The answer to "Who am I" thus becomes that Self which witnesses all phenomena.  Muktananda describes the causal body as the point when one's small self retires into the universal Self, losing consciousness of who or what it is.  This is the "void," which does not mean oblivion, but deliverance from the eternal play of opposites.

Muktananda describes a fourth plane, or transcendent state.  He calls it the light of the Self, or the Blue Pearl, and calls it the most intimate body of the soul.  Qabalists might note the obvious correspondence of Path 13, High Priestess with both the color Blue and the symbolism of the Pearl.  Muktananda says this subtle body is the size of a sesame seed, but contains the vastness of the entire universe within itself.

Transpersonal psychology has also developed a concept of what an experience of the Self entails.  Ken Wilber's description invites us to

Notice first of all the broad, distinguishing marks of the transcendent self: it is a center and expanse of awareness which is creatively detached from one's personal mind, body, emotions, thoughts and feelings. ...I am what remains, a pure center of awareness, an unmoved witness of all these thoughts, emotions, feelings and desires.  ...Here we are talking of the transpersonal self or witness -- we are not yet discussing pure unity consciousness.  In unity consciousness, the transpersonal witness itself collapses into everything witnessed.  Before that can occur, however, one must first discover that transpersonal witness, which then acts as an easier "jumping off point" for unity consciousness (No Boundary, p. 128).

He invites us to give up our anxieties and attachments in a radical dis-identification.  The individual self becomes transparent, and the Self is revealed as a Seer, or "see-er."  We deny our higher Self when we identify with our persona, body or other attachments exclusively.  In meditation, therefore, we are to let-go of our purely personal problems, by simply witnessing them.

Distress is caused by our attachment to our problems, which are essentially conflicts of opposites -- we must break through to the realm where opposites are united, including "I" and "Not-I."  Unification of Self and environment creates a form of universal compassion and love.  It enhances brotherly love, since we come to realize we all partake of the same ocean of consciousness.  This ocean of consciousness is eternal and remains untouched by the passage of time.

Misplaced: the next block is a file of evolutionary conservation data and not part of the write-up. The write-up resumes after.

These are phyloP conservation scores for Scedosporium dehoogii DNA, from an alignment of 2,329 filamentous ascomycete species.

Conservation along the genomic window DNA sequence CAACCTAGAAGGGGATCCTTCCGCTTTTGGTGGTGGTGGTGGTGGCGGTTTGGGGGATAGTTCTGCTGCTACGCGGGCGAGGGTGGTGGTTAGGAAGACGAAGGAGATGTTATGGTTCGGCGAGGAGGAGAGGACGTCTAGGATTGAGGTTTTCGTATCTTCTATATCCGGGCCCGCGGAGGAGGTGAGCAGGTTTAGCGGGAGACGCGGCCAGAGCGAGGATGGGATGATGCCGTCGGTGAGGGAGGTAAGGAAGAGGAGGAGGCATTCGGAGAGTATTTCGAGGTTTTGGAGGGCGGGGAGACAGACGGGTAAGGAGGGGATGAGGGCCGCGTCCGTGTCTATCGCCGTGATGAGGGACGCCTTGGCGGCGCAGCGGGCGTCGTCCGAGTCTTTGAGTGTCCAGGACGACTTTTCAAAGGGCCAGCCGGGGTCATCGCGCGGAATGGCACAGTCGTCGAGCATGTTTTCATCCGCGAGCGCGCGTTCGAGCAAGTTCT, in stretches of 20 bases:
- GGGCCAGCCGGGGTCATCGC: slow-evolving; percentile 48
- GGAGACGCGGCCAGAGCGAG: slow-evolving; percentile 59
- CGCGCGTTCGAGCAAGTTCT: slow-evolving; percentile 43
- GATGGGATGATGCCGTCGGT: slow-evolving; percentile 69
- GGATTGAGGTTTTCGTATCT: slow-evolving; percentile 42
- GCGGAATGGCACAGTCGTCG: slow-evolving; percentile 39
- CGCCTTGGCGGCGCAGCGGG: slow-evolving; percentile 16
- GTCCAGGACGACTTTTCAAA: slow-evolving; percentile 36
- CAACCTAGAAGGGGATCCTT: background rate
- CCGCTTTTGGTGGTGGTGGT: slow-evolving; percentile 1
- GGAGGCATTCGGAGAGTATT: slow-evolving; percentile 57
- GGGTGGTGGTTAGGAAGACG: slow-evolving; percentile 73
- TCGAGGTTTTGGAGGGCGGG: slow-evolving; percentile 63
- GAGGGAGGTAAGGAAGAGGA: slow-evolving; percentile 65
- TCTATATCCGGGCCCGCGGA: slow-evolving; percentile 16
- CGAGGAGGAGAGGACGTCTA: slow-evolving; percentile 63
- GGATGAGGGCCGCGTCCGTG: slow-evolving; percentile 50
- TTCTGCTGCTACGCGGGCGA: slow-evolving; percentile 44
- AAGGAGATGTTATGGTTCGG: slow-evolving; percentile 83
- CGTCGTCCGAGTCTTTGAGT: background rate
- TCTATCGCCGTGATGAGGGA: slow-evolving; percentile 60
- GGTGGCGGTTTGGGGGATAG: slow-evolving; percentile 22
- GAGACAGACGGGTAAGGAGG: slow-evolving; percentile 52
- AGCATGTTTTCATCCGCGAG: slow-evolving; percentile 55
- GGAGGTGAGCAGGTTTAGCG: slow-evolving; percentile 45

Wilber concludes his incisive discourse by noting that, (p. 137-138)

You needn't try to see your transcendent self, which is not possible anyway.  Can your eye see itself?  You need only begin by persistently dropping your false identifications with your memories, mind, body, emotions and thoughts.  And this dropping entails nothing by way of a super-human effort or theoretical comprehension.  All that is required, primarily, is but one understanding: whatever you can see cannot be the Seer.  Everything you know about yourself is precisely not your Self, the Knower, the inner I-ness that can neither be perceived, defined, or made an object of any sort.  Bondage is nothing but the mis-identification of the Seer with all these things which can be seen.  And liberation begins with the simple reversal of this mistake.

...This, then, is the message of Jung; and more, of the saints, sages, and mystics, whether Amerindian, Taoist, Hindu, Islamic, Buddhist, or Christian:  At the bottom of your soul is the soul of humanity itself, but a divine transcendent soul, leading from bondage to liberation, from enchantment to awakening, from time to eternity, from death to immortality.

Thus, the causal body, and its level of experience may be thought of as a spiritual "half-way house" on the path to God-Realization.  Self-realization gives one a base of awareness in the transpersonal levels of consciousness, from which to proceed in meditation.  Our journey on the spiritual path is never really completed.

Mariana Caplan has written an excellent book, Halfway Up the Mountain: The Error of Premature Claims to Enlightenment (1999, Hohm Press), which can further help you distinguish what this level does and doesn't mean. Caplan's work is a comprehensive and exhaustive examination of the path of enlightenment and all the myriad pitfalls, dead ends, cul de sacs, and dangers, including power trips, ego inflation, spiritual emergency, and spiritual materialism.

The point is that "Fool's gold exists because there is real gold," as mystic poet Rumi wrote.  The Enlightenment of the Sun, or Tiphareth, is only the beginning.  Ego-death results in radical nonduality of the egoless awareness, the veil of the illusion of duality is pierced.  Thus, the mini-abyss before Tiphareth, The Gulf, is crossed.  This awakening can be mistaken for the end of the path, the journey, because it comes with a sense of ending and completion.

"When ordinary things become extraordinary, and extraordinary things become ordinary, then enlightenment has been glimpsed." --Lee Louwick

But this Tiphareth awakening to the divine center and true self is also the birth of an entirely new potential with God's Grace.  Our practice becomes to live in this egoless condition to its fullest unitive potential.  Thus our spiritual journey can finally begin in earnest.

We have graduated from spiritual college, only to become living demonstrations of the dynamics of transformation through Grace.  We realize with great humility that we remain simply candidates for discipleship.  Enlightenment is not perfection; it simply highlights our imperfections.  But, enlightenment and grace give us a strong desire to purify further and for surrender and service.  Integration or integrity means our behavior eventually is congruent with our spiritual understanding.


Continue with Sphere 6, part 3.


  Return to Synergetic Qabala Homepage
Return to Holistic Qabala Homepage
Go to Iona Miller's Collected Works, the Ionasphere
E-Mail Iona Miller

File Created: 7/30/02     Last Updated: 8/16/02

Web Design by Iona Miller and Vickie Webb.